4 Ways to Maintain Creative Thinking

By Katy Reid Posted January 21, 2021

 

Being a creative thinker is necessary in all aspects of one’s life, especially in one’s career. In any industry, possessing problem-solving skills and being able to deal with uncertainty is critical to success. Creative thinking opens the mind and promotes innovation to bring clarity to your hectic day-to-day life. One of the main points of keeping your creativity sharp is maintaining a clear consciousness. Thinking about the various responsibilities you might have can cause your brain to become jumbled and cloudy, bringing your creativity to a grinding halt. We all know that sometimes stress can become overbearing, leaving no room for the promotion of imaginative thinking — using these four strategies will ensure that your mind stays fresh and the creative juices keep on flowing.  

  

Stay Organized   

Getting organized is the first step in any task. It might seem like an obvious answer, but when people are stressed and scrambling, you'd be surprised how much this vital step is overlooked. How do you expect to keep a steady stream of thoughts with a cluttered workspace? When there is clutter on your desk, there is clutter in your mind. Start and end each workday by clearing off your desk of any old materials, trash, and putting things back in their designated place will help you to start and end each day with a clear head encouraging new ideas. 

A different aspect of being and staying organized includes scheduling and prioritizing. Looming deadlines can kill the creativity cat, but what people don't understand is how to use them to your advantage. If you plan your work at the beginning of each week, according to your deadlines, then you can free up space in your mind to think more creatively and not just about what you need to get done and by when.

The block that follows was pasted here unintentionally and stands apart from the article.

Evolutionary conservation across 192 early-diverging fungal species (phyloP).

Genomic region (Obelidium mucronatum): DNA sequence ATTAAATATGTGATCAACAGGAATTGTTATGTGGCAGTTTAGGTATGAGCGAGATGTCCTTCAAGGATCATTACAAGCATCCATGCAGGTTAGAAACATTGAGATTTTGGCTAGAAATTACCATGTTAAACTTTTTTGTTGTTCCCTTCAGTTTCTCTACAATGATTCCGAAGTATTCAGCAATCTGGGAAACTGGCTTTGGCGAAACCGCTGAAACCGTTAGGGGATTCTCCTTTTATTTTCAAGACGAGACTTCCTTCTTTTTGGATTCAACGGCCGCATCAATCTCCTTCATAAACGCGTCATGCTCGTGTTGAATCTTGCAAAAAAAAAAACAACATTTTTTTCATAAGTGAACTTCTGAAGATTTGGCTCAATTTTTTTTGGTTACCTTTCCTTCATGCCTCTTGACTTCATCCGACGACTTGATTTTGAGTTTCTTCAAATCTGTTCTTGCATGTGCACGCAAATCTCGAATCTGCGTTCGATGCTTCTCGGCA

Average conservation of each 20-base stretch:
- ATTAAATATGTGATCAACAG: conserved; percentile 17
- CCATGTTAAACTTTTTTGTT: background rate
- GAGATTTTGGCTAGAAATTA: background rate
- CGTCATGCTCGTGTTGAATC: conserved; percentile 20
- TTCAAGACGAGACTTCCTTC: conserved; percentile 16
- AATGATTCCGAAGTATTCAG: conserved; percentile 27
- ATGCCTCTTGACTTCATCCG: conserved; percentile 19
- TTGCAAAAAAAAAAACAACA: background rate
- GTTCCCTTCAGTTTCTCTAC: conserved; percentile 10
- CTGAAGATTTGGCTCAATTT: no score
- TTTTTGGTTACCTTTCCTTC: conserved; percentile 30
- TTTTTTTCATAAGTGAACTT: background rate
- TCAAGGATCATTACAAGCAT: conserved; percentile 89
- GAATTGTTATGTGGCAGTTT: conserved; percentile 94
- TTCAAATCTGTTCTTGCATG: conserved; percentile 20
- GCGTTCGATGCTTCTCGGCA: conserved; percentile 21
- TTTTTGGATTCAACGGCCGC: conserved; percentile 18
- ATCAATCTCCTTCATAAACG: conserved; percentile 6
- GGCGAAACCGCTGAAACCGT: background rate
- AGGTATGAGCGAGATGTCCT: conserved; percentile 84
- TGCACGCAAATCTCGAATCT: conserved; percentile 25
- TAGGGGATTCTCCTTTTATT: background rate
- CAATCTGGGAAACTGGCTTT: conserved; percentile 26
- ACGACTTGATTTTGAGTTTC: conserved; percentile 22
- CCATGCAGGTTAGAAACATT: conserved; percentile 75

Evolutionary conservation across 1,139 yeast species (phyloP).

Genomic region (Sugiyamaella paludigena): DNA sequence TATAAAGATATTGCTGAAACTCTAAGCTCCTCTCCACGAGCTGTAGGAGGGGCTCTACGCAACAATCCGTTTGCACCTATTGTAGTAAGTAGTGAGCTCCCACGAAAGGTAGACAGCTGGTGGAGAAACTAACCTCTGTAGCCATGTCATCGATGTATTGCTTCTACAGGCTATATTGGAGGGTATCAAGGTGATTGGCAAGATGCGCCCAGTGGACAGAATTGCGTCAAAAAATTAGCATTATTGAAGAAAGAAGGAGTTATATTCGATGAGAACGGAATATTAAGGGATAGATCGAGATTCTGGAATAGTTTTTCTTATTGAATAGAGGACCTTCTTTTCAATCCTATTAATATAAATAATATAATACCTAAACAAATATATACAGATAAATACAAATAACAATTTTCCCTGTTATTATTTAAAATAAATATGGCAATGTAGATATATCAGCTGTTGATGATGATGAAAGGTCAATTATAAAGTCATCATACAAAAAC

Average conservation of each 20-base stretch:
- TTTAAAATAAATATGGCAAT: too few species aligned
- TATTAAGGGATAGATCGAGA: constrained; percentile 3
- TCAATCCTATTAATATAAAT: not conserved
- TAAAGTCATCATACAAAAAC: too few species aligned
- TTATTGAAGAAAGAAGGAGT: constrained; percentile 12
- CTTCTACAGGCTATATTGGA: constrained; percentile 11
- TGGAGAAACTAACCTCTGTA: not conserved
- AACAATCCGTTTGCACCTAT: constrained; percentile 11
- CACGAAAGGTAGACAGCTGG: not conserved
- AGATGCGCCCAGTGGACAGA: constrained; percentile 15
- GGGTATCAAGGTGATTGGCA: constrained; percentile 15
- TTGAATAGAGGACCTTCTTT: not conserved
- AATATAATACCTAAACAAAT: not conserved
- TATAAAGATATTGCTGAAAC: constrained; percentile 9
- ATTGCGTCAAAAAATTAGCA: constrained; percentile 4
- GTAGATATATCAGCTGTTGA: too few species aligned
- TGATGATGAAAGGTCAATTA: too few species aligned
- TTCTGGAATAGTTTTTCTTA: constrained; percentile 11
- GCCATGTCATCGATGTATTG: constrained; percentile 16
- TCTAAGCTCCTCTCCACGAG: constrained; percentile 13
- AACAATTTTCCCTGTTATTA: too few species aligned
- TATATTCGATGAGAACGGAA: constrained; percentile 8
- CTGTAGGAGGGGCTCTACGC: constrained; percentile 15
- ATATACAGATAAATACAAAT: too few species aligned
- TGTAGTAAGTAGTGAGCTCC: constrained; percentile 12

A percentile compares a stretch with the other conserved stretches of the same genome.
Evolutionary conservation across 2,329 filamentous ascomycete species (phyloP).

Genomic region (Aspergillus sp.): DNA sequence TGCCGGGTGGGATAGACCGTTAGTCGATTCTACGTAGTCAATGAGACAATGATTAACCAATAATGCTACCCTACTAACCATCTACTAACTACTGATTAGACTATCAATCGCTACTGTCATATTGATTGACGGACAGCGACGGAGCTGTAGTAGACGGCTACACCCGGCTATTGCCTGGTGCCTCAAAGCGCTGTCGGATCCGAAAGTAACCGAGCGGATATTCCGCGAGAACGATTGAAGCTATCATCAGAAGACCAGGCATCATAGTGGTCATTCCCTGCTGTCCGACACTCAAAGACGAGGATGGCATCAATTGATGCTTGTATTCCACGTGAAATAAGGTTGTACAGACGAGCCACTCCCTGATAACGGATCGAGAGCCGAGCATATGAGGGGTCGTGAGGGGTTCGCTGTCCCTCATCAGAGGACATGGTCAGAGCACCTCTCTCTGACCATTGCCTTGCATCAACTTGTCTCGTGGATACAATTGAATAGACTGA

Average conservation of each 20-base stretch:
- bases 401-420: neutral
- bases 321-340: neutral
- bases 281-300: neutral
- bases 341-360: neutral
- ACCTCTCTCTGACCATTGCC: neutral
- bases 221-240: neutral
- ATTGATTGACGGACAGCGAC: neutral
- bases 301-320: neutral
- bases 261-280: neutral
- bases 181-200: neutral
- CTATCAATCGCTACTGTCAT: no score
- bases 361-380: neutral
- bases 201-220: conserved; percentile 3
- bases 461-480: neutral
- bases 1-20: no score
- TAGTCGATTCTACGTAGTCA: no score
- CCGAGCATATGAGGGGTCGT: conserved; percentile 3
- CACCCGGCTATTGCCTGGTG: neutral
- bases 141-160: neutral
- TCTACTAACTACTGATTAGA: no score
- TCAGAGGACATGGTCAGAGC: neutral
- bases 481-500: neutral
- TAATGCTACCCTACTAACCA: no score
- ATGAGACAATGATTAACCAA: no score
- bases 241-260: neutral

Be Active  

People often think creativity correlating to being active is a myth however, getting outside for a quick walk or taking breaks intermittently to stand up increases blood flow in your body. Most importantly, to your brain. According to a study in the journal Frontiers in Human Neuroscience, it has been proven that people who are more active daily score better than someone who isn't active on creativity tests. In particular, scientists noticed that customary exercise is by all accounts related to improved disparate and united reasoning, which are viewed as the two segments of imaginative reasoning; the previous includes thinking about different answers for one issue, while the last includes considering one answer for an issue. Not only this, but it promotes proper brain function in general by encouraging nerve cells to bind to one another, which is necessary for learning new information. 

Getting your blood pumping, therefore getting the creative juices flowing, makes the perfect recipe for creative thinking. Often when people are stressed out or need to think, they go for a run. Exercise promotes clear thinking, ridding your brain of useless information and freeing up essential space for creativity.   

 

Experiment